Most of Minnesota’s 2.3 million boaters know they must remove their boat’s drain plug after they tow their craft from the water to prevent the spread of aquatic invasive species.

And those plugs can’t be reinstalled until a boater is readying to launch at a landing.

The problem is remembering to do that.

Some boaters have done so only after noticing water flooding into their boats.

“I’ve come close [to forgetting], and I’ve worried about it, but I haven’t actually done it,’’ said avid boater Jon Harkness of Maple Grove.

But the thought of accidentally sinking his 18-foot runabout got him ruminating. Harkness invented a device that he says is an almost foolproof way to store a boat plug and also remember to reinstall it.

“It just kind of came to me,’’ he said. “I thought why not store it in a place where you also retain your kill switch tether, so you can’t start your engine without remembering to put your plug in?’’

The result: Plug Dock, a small plastic device that holds both the drain plug and the kill-switch tether. It’s attached with adhesive to a conspicuous place on a boat.

“Every boater who removes his drain plug is faced with two questions: Where am I going to store it, and how will I remember to put it back when I launch my boat?’’ Harkness said. “This little chunk of plastic answers both questions.’’

Harkness, a patent attorney, and his partner, Dan Martinson of Medina, who is in the plastics business, started producing and peddling the devices this spring.

Wildlife Forever, a nonprofit group based in Brooklyn Center, is helping distribute them to lake associations and government agencies as part of the Stop Aquatic Hitchhikers campaign, with the idea that they be given away free at boat inspection sites.

They’re also available for purchase at Hallberg Marine in Wyoming, Minn., and through the company’s website, www.plugdock.com.

Harkness thinks he has invented a better mousetrap, and hopes to get the devices — which sell for about $10 — into other retail outlets. They hold either a half-inch threaded plug or 1-inch expandable rubber plug.

“We feel it’s a neat product to remind folks to pull their plug — it’s a no-brainer concept,’’ said Pat Conzemius, Wildlife Forever conservation director.

Wildlife Forever has started offering Plug Docks at discount to lake associations.

“We’re not in this to make money, we want to get folks to change their behavior,’’ Conzemius said.

Minnesota Sea Grant in Duluth bought some that will be distributed in the Duluth and Lake Superior area, Conzemius said.

More random checks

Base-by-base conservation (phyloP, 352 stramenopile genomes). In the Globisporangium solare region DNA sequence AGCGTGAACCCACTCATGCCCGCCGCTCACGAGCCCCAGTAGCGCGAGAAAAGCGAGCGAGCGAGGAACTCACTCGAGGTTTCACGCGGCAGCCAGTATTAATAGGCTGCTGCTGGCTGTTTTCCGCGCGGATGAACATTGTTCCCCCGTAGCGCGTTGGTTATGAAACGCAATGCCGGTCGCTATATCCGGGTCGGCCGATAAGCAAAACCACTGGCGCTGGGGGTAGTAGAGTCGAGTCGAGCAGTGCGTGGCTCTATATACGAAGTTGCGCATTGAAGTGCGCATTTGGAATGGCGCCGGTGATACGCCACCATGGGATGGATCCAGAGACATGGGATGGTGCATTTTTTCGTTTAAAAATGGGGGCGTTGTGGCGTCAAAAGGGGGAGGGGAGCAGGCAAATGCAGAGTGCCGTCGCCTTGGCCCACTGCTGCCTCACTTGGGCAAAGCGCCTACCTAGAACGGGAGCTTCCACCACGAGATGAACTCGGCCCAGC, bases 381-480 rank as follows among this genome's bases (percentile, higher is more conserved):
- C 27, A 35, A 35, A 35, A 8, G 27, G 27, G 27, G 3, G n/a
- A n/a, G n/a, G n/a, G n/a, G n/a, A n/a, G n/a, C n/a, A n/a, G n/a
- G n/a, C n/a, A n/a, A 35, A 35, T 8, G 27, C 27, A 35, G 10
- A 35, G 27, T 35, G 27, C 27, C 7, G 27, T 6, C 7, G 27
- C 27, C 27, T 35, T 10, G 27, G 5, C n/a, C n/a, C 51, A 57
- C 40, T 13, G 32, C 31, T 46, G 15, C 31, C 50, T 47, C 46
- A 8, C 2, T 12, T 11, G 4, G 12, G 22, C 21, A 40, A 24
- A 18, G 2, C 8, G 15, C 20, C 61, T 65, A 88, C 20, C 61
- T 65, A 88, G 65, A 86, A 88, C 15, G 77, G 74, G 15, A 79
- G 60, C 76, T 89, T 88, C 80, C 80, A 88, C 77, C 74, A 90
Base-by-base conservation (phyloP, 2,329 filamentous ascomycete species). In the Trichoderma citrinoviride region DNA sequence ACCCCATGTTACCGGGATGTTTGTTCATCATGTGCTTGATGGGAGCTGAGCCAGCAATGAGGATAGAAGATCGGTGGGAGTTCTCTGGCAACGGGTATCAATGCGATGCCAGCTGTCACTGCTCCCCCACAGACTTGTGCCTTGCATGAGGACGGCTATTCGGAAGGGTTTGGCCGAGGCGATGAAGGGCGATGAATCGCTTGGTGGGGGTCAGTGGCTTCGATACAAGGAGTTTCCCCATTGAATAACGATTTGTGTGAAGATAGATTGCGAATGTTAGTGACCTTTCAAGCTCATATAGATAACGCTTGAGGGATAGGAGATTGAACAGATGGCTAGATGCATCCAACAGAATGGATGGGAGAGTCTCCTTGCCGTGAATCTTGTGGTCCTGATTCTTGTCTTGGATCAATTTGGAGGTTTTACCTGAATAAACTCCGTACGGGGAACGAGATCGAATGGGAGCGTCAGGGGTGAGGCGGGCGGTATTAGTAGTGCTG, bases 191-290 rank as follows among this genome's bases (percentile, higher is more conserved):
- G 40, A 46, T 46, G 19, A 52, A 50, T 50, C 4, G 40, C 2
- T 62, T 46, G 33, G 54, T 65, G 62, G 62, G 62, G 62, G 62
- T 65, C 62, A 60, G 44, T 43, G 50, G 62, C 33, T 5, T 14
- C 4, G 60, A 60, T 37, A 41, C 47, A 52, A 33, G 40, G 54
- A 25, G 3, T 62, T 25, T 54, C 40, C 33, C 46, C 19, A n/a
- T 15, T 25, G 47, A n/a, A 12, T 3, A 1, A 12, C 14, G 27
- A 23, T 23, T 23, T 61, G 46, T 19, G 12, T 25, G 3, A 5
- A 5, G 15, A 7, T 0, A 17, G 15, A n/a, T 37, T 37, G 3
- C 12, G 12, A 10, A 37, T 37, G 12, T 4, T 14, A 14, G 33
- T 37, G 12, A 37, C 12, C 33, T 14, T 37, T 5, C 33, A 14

Whether the devices sell, or help improve compliance with the law, remains to be seen.

But despite intense publicity about the drain-plug law since it was passed in 2010 — including billboards, TV, radio and print advertisements and beefed-up enforcement — some boaters still haven’t gotten the message. Conservation officers issued several citations last weekend on the fishing opener.

And last year, officers reported a 20 percent violation rate at 18 roadside check stations where boaters were pulled over and checked for aquatic invasive species compliance. That was an improvement from the 31 percent violation rate in 2012.

“We are improving, yes, but we still have a ways to go,’’ said Phil Meier, Department of Natural Resources enforcement operations manager. “It’s frustrating for us to see that violation rate.’’

The violation rate was a bit better — 14 percent — during nearly 8,000 routine checks made by conservation officers during their patrols last year. But Meier said the agency believes the violation rate at the check stations — where boaters are forced to pull over to be checked — more accurately reflects the true compliance level.

This season, the DNR will operate 36 check stations — twice as many as last year — in an effort to boost compliance.

“Our goal is not to write tickets, our goal is to prevent any new infestations,’’ Meier said.

The DNR doesn’t announce where those check stations will be. They are done on roads or highways leading to lake or river accesses, where motorists towing boats can be safely pulled over.

“For the most part, people are happy to see us out there,’’ Meier said.

Meanwhile, the DNR also will have 146 boat inspectors and 23 boat decontamination units at landings this summer, said Adam Doll, DNR acting watercraft inspection coordinator.